THE LITTLE DOLL'S DRESSMAKER - A Children's Story by Charles Dickens
It is a frequent complaint that Dickens's ideal heroine is the angel of the house and that his "stereotypical presentations of angels, fallen sisters, and eccentric women regrettably leave today's readers in search of a viable heroine".
While several Dickens’ characters fit binary stereotypes of the disabled as pitiful and helpless, sometimes even monstrous and villainous, Jenny Wren, the dolls' dressmaker, creates a unique and constructive life with regards to her infirmities. She has successfully adaptated her life and in several respects she reverses and challenges and limits usually imposed on disabled women in Victorian fiction. To this end Jenny has built a successful business making dolls clothes for the wealthier members of society.
The little dressmaker is so strong and courageous that she physically assaults a vile businessman, Fascination Fledgeby, who has hounded Jenny's friends and ruined many other lives through his extortionate lending practices. Jenny's weapon of choice is pepper, the Victorian girl's counterpart of mace. In a complete reversal of the usual paradigm, the able-bodied man finds himself writhing helplessly, temporarily disabled, humiliated and in pain.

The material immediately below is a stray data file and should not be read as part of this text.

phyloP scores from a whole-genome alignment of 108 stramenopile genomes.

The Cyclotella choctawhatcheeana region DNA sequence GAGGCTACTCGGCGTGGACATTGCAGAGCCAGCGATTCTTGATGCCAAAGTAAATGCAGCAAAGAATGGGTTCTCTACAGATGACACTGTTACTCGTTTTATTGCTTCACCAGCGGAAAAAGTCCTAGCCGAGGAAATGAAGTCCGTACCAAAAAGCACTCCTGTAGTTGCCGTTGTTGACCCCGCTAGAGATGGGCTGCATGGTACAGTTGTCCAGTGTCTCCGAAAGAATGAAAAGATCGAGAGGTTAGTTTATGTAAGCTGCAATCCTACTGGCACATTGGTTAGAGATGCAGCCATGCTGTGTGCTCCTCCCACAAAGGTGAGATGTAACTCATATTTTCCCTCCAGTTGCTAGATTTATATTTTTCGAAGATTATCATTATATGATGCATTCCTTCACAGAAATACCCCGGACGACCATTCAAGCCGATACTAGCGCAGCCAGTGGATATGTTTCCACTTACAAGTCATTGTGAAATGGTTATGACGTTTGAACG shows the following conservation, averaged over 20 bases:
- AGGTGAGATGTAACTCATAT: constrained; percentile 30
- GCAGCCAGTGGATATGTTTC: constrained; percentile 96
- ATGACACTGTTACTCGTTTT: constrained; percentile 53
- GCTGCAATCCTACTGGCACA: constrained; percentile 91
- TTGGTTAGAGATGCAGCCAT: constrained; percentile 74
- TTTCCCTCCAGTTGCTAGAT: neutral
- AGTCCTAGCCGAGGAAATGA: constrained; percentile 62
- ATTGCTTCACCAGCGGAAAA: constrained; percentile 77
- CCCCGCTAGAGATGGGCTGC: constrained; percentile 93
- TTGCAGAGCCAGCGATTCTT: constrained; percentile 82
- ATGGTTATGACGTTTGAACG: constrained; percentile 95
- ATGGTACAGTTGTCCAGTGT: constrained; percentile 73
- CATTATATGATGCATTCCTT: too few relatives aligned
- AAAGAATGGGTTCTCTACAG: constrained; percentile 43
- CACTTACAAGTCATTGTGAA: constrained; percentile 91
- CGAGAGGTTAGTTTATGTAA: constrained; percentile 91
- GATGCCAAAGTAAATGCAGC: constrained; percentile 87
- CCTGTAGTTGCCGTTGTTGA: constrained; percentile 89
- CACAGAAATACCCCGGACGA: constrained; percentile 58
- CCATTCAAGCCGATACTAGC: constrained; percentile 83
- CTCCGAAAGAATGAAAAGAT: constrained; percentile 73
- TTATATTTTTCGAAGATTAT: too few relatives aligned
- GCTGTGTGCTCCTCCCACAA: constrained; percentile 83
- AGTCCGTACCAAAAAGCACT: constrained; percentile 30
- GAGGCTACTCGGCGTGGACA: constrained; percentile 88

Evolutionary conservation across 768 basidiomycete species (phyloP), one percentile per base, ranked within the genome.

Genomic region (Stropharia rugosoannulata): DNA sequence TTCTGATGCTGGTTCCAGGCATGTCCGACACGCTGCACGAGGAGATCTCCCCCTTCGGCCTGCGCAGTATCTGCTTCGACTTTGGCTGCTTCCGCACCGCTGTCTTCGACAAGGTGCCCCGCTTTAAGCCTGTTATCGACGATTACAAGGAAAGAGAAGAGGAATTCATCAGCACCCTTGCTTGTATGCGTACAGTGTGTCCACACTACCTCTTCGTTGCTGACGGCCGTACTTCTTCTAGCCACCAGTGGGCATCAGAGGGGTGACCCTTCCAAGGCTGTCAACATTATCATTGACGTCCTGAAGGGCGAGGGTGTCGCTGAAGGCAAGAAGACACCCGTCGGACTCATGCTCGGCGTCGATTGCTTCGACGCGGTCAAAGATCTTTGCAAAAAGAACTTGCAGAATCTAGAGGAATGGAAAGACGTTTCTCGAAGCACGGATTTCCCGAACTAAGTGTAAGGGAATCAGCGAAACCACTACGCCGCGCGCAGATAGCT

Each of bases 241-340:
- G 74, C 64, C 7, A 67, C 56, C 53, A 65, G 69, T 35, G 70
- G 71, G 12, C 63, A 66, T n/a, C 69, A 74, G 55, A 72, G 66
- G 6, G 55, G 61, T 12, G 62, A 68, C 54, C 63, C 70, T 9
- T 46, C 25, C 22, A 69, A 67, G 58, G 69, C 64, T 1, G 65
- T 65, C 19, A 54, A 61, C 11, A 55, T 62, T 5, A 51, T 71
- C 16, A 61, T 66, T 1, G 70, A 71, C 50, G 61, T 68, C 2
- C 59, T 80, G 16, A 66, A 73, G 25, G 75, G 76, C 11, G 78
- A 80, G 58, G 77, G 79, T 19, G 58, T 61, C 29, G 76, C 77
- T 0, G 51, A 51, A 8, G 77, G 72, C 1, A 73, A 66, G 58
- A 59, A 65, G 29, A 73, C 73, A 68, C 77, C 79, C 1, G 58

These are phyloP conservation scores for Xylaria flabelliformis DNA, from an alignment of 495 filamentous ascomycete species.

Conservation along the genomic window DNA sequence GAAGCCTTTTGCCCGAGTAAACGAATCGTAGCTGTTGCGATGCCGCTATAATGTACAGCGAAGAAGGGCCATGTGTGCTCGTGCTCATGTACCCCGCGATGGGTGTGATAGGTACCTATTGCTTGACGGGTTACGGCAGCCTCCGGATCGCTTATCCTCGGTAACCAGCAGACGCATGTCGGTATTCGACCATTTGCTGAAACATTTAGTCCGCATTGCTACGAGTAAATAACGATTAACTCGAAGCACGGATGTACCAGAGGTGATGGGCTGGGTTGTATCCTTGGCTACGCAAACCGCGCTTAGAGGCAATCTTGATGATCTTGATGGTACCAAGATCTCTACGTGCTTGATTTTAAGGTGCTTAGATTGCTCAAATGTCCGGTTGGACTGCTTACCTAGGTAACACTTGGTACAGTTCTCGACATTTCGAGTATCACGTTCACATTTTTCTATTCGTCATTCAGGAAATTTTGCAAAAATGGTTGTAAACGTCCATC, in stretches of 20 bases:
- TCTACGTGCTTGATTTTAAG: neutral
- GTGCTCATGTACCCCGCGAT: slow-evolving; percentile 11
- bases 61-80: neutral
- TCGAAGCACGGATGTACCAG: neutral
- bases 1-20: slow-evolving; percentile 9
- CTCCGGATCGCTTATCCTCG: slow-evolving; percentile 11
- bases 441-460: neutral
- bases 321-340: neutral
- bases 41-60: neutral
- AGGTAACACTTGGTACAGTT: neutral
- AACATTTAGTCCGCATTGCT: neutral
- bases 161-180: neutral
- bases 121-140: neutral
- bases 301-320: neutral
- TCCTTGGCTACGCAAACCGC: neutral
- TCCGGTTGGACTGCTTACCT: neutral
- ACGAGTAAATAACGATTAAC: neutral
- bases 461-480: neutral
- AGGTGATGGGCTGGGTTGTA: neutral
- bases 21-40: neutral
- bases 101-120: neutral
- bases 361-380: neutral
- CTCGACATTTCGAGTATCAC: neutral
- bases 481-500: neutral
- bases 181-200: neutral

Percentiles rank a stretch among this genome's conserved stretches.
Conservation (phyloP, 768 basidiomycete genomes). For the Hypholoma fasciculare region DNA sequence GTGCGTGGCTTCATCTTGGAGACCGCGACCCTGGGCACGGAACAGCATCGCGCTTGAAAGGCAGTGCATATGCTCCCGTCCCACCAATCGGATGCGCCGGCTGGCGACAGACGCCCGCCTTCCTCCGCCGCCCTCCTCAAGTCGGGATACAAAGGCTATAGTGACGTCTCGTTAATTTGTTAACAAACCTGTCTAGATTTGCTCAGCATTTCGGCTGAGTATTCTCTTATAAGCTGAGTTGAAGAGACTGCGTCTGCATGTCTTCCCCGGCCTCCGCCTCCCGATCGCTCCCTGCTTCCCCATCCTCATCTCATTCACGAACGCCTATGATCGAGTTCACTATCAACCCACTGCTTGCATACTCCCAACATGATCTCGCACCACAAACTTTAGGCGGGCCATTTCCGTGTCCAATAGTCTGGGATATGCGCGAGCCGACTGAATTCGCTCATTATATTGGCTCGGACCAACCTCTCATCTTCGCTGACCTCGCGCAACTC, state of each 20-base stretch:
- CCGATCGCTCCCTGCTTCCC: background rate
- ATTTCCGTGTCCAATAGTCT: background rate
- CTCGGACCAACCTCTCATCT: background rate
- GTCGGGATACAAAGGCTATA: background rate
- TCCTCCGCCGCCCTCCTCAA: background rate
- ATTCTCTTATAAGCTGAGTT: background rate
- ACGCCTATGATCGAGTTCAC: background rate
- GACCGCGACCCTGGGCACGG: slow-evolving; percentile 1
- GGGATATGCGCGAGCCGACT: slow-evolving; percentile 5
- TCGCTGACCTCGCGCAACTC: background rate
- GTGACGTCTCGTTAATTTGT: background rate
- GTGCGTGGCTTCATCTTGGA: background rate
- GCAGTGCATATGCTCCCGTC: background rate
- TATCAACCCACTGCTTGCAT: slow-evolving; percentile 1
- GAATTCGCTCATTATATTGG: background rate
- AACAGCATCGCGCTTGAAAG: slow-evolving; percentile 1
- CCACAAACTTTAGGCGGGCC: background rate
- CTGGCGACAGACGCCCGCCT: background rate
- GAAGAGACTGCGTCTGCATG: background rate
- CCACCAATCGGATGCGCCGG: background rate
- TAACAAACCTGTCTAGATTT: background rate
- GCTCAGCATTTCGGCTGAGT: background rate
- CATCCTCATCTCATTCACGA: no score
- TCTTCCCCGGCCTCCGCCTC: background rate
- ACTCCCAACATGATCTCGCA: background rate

Jenny Wren anticipates today's view that the disabled and the able-bodied can work together in interdependent relationships, subverting the expectation that the disabled are inevitably dependent. While typically the disabled woman in the Victorian novel is denied a reproductive future, Jenny is an exception. Dickens was ahead of his time in providing a suitor for Jenny, and envisioning that a disabled woman can be beautiful.
With thanks to Sara D. Schotland of Georgetown University and the Disability Studies Quarterly for publishing this summary of Jenny Wren in “The Doll’s Dressmaker.”
10% of the publisher’s profit will be donated to Charities.
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